“Communication and transparency” improved Emrill’s cash flow

The Dubai-based FM giant’s CFO, Sam Emery, talks to Construction Week about maintaining a healthy cash flow despite the constant turmoil caused by the pandemic.

It is almost a year into the pandemic that, in its early days in 2020, left stock markets crumbling, impacting sectors including hospitality, retail, manufacturing, and construction among others. At this time, facilities management industry continued to be central to not just people’s well-being, but also for keeping places safe.

However, even for FM service providers the situation was quite tough, with suppy chain disruptions and cash crunch, triggered by payment delays, causing turmoil and disruptions.

Dubai-based integrated facilities managemenet services provider Emrill spoke to Construction Week retrospecting the year 2020, while unveiling ways in which the company was able to stay agile and maintain a healthy cash flow.

 

“Cash flow has always been and continues to be a hot topic, not just for facilities management providers but across the entire market. Emrill’s finance team, has experienced volatile periods of market liquidity, which has positioned the company well to weather financial storms,” Sam Emery, Emrill’s CFO told Construction Week.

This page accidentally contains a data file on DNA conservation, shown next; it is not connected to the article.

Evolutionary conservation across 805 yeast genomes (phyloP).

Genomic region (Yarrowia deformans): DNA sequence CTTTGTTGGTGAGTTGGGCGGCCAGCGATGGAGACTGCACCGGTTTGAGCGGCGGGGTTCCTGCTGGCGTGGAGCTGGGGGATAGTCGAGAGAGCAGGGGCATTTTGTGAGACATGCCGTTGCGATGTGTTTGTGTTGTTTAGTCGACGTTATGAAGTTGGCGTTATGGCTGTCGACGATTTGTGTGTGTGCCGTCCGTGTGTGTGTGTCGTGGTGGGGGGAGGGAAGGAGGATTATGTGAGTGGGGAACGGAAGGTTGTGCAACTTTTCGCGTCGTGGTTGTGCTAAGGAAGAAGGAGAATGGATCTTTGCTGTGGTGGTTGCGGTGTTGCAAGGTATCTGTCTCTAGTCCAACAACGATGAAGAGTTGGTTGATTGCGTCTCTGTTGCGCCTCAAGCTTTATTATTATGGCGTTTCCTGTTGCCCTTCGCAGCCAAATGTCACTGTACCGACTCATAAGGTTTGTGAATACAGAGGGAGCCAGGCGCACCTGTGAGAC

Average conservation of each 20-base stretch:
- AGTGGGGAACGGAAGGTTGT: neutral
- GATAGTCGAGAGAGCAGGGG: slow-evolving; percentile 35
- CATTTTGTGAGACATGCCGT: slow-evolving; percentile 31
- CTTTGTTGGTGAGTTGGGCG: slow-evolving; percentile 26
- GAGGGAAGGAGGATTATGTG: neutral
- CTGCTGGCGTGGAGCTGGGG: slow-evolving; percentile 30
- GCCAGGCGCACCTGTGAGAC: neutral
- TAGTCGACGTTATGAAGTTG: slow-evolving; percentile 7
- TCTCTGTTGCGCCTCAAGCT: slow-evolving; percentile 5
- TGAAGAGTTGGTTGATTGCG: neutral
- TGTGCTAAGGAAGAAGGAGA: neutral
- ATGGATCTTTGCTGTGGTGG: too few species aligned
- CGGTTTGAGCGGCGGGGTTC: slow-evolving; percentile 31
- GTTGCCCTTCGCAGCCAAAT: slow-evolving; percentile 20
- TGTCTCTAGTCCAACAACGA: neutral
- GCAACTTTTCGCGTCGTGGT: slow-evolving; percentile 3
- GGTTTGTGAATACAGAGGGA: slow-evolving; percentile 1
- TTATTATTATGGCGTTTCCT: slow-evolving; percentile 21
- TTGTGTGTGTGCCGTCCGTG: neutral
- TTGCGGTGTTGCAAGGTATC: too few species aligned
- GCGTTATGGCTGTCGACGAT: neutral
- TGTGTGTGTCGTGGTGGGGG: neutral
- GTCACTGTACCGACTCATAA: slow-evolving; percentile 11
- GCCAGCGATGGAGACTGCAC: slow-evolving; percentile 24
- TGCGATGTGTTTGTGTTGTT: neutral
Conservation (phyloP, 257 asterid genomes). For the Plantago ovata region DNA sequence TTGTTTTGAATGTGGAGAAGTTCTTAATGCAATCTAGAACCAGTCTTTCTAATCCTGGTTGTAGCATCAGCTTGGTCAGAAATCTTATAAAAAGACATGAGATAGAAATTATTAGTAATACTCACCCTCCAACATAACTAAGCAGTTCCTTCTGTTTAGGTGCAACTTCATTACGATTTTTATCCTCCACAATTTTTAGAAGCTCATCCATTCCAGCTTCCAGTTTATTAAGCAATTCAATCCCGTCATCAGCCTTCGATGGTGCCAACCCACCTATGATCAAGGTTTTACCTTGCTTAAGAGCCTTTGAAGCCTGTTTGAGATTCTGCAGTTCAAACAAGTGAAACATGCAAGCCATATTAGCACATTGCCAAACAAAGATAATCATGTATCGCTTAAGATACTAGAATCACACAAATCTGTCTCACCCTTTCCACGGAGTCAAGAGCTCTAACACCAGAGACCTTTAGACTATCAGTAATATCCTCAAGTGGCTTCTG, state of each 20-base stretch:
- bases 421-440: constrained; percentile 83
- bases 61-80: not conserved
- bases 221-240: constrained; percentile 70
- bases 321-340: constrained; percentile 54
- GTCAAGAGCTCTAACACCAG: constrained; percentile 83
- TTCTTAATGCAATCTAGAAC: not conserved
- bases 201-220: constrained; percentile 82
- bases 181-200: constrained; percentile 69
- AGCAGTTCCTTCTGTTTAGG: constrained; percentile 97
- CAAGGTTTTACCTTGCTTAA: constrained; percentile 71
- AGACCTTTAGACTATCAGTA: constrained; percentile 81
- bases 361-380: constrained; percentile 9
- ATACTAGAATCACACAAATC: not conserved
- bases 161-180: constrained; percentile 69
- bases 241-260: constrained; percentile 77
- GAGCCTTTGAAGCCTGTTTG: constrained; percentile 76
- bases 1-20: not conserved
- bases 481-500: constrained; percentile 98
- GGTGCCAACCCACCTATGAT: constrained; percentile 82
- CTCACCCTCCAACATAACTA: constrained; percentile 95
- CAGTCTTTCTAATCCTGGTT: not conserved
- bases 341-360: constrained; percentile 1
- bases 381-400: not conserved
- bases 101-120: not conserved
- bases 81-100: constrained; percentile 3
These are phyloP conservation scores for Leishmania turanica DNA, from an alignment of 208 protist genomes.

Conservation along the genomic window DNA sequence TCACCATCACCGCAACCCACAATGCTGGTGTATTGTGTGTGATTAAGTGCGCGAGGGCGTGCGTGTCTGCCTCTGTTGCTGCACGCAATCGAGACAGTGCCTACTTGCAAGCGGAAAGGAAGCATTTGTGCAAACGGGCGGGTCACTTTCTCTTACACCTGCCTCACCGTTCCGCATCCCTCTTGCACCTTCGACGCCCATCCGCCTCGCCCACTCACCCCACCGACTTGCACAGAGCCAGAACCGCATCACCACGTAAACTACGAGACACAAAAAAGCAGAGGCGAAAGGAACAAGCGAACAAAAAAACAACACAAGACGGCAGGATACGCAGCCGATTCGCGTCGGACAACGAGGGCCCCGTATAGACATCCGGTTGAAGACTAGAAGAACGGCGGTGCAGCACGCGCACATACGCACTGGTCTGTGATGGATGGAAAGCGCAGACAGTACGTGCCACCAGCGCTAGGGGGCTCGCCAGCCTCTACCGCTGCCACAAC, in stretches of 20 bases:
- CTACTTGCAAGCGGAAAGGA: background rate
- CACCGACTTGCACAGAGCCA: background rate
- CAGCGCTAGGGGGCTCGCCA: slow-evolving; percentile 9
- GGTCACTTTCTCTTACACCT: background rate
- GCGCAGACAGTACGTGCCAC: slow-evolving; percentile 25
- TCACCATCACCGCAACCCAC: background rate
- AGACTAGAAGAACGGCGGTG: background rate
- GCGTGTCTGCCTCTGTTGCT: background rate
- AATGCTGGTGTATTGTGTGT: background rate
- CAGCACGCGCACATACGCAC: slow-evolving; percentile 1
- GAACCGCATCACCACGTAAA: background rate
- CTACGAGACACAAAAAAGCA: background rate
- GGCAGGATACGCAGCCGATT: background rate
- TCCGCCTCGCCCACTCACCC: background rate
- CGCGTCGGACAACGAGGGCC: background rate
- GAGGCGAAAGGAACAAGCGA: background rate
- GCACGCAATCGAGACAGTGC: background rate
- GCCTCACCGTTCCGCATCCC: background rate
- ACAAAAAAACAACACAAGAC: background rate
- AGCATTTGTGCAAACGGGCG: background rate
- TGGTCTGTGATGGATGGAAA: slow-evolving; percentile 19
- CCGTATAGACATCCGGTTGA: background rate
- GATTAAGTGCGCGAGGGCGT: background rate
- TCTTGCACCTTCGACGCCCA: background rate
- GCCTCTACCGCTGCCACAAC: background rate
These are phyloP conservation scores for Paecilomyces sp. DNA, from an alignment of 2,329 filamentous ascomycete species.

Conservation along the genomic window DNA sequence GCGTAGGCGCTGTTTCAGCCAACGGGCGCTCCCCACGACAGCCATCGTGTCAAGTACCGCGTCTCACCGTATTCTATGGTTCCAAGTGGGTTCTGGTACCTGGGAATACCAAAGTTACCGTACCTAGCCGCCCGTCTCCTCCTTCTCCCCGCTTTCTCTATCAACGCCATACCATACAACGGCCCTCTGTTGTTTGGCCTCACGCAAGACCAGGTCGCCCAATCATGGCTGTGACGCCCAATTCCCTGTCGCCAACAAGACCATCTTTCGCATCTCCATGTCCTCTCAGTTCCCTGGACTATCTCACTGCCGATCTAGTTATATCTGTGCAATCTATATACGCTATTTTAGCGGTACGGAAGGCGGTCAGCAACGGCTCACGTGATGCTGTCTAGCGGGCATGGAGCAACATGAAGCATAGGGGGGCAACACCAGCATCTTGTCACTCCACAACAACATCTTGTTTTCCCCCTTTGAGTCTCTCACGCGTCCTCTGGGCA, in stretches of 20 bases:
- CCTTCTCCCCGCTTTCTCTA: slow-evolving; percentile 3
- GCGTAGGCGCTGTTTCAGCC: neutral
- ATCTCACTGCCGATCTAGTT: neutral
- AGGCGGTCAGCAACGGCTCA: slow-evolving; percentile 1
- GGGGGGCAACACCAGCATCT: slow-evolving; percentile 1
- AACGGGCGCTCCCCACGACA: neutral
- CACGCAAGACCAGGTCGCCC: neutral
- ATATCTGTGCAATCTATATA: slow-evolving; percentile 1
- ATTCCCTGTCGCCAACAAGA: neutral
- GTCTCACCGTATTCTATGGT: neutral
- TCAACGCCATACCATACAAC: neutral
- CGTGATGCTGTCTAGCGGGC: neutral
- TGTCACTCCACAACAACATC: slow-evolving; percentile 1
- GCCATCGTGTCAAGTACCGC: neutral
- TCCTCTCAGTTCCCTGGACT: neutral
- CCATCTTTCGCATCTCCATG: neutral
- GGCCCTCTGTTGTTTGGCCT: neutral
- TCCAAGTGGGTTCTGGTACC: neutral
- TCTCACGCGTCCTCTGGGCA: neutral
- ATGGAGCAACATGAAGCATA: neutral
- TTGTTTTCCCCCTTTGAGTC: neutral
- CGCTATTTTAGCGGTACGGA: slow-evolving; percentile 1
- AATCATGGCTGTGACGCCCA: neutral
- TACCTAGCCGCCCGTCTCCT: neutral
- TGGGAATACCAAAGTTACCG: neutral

The CFO explained that for the facilities management sector the situation too has been challenging, with it being subject to “constant economic and market changes, evolving client requirements, aggressive competition, and price sensitivity”.

According to Emery, the FM giant sits in the middle of the supply chain, where it provides services to the clients while also subcontracting specialist services to third-party service providers. This has helped the company gain “unique insights into both ends of the supply chain”.

Talking about how “a relationship-model” has helped Emrill during a crisis, such as a pandemic, Emery said: “Early on, we decided the important function of cash flow should be managed by the finance department, with collaborative teamwork across the leadership team and operations department.

“We use a relationship-based model, which translates to a more personal touch when it comes to account management and cash collection. We recognise that individuals within the business who have strong relationships with clients are in the best position to reach out to clients when payment delays are experienced.

“In our experience, communication from a site manager achieves far better results than if it were to come from the finance team, who may have never met the client. By encouraging the site team to take an active role in the payment process, our relationships with clients are strengthened.”

She further added: “We have seen a significant improvement in our cash flow since we opted for this personal touch and high level of communication. It has demonstrated that where there is good communication and transparency, we can often come to agreements with clients and secure part payments or put payment plans in place.”